Education in Santa María is distinguished in other ways, as well. Again with the help of allies, the village has a lending library and a computer center. An additional feature came with the founding of an association of students and emerging professionals, which goes by the Spanish acronym of AESMAC. The group took as one of its major goals to encourage graduates to live out their professional lives in the village or its region—or at a national level in sectors that would benefit rural areas. It also took on a goal of working for the effective economic, social and political development of rural areas.
One example of the contribution education is making in the village is through one of the most impoverished families in the village. The father in the family was so severely tortured by the army that he could do very little work in his fields, yet four of the family’s five children have become teachers in the Ixcán region where the village is located. Two of them teach in such impoverished communities that the school has no materials and no blackboard. Yet José says that while it is difficult to teach in such a place, if one has the will it can be done.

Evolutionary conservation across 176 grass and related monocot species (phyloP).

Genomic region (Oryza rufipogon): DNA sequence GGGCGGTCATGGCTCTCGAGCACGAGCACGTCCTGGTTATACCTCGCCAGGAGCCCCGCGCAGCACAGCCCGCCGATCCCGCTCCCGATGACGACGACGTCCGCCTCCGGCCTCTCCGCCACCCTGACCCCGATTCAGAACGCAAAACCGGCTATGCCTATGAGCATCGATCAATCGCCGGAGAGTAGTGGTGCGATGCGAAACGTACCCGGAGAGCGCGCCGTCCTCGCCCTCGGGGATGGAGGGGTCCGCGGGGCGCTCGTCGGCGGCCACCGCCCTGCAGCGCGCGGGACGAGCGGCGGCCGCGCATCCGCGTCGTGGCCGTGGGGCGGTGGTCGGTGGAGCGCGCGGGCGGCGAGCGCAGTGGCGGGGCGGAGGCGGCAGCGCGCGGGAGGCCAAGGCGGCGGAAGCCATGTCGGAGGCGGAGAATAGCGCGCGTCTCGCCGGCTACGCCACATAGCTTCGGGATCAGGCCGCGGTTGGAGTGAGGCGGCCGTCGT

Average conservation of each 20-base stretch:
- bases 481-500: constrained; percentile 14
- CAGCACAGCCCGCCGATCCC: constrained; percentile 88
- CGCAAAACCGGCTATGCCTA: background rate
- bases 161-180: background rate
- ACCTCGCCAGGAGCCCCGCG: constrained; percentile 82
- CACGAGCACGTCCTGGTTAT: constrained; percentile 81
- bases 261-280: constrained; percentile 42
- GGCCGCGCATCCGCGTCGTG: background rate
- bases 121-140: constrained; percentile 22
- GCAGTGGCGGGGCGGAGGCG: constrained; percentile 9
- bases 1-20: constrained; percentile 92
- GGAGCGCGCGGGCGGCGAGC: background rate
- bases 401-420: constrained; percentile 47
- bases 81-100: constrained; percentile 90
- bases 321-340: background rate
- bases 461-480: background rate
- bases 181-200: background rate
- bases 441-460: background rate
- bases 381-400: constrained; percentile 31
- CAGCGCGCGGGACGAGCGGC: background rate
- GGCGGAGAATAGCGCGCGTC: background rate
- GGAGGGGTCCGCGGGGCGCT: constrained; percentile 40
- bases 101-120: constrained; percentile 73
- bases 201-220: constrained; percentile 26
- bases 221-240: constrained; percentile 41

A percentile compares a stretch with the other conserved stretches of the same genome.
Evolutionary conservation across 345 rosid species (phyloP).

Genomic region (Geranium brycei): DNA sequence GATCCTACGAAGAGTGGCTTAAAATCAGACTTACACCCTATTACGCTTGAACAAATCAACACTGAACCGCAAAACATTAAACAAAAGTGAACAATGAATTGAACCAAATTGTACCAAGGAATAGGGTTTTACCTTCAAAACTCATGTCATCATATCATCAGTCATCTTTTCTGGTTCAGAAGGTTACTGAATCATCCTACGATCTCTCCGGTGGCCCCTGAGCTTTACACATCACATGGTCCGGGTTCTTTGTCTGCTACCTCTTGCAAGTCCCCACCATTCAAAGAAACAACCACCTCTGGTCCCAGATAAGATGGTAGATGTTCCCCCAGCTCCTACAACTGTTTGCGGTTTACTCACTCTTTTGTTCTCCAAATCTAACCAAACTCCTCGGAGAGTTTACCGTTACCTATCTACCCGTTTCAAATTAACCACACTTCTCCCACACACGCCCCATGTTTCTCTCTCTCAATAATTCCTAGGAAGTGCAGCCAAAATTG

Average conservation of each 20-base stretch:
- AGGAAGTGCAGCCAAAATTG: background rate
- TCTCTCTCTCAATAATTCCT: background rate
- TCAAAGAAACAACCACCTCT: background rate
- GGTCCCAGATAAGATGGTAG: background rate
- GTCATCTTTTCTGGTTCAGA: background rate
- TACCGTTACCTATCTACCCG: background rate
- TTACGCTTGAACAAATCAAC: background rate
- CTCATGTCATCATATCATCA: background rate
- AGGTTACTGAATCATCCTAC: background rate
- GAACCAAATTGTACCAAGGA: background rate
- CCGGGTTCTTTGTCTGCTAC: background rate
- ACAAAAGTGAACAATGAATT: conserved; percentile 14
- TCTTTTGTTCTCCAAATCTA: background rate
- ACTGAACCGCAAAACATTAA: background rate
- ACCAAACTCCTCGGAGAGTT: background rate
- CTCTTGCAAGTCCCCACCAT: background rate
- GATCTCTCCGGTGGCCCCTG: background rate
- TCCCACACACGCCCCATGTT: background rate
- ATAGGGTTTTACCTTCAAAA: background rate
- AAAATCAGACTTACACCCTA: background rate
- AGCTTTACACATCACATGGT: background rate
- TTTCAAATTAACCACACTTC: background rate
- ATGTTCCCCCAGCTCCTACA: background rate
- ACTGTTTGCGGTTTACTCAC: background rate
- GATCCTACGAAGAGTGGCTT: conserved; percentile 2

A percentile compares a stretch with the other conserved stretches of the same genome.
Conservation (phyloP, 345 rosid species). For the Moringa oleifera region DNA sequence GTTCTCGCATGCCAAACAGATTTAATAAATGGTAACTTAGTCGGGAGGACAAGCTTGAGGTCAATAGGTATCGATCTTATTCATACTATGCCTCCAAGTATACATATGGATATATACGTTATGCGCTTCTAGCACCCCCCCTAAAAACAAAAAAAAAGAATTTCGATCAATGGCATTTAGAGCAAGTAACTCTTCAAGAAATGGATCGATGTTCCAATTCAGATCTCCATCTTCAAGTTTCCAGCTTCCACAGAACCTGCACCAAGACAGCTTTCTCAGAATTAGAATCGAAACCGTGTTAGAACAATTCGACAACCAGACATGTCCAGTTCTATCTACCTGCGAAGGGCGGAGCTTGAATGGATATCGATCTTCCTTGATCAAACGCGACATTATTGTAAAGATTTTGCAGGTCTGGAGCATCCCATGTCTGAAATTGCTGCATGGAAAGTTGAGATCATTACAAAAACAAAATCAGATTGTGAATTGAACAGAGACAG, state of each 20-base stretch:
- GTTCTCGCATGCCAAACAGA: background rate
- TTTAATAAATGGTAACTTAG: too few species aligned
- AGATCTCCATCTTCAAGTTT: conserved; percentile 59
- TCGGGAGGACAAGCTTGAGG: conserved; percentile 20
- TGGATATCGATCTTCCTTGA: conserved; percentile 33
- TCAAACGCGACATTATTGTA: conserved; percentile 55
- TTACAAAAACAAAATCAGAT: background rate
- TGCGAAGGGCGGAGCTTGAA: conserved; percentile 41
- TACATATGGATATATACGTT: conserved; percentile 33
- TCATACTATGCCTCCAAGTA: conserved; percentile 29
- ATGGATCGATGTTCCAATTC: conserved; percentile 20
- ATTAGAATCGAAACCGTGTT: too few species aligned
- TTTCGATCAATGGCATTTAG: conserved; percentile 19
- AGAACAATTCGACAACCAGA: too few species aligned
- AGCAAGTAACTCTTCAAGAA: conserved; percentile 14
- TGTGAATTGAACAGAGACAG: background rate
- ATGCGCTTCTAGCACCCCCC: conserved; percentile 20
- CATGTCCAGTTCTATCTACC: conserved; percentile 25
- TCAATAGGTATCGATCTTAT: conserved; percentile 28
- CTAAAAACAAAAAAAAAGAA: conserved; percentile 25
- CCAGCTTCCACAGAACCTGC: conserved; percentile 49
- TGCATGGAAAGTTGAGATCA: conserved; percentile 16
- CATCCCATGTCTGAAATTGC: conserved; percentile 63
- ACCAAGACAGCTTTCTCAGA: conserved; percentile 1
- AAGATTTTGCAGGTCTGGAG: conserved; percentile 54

In this second decade of the twenty-first century the schools in the village are well positioned to prepare children and youth to become leaders, not only in the village, but also in its region and beyond to the national level. Santa María has a justified and growing reputation for the number and effectiveness of the professionals it is producing.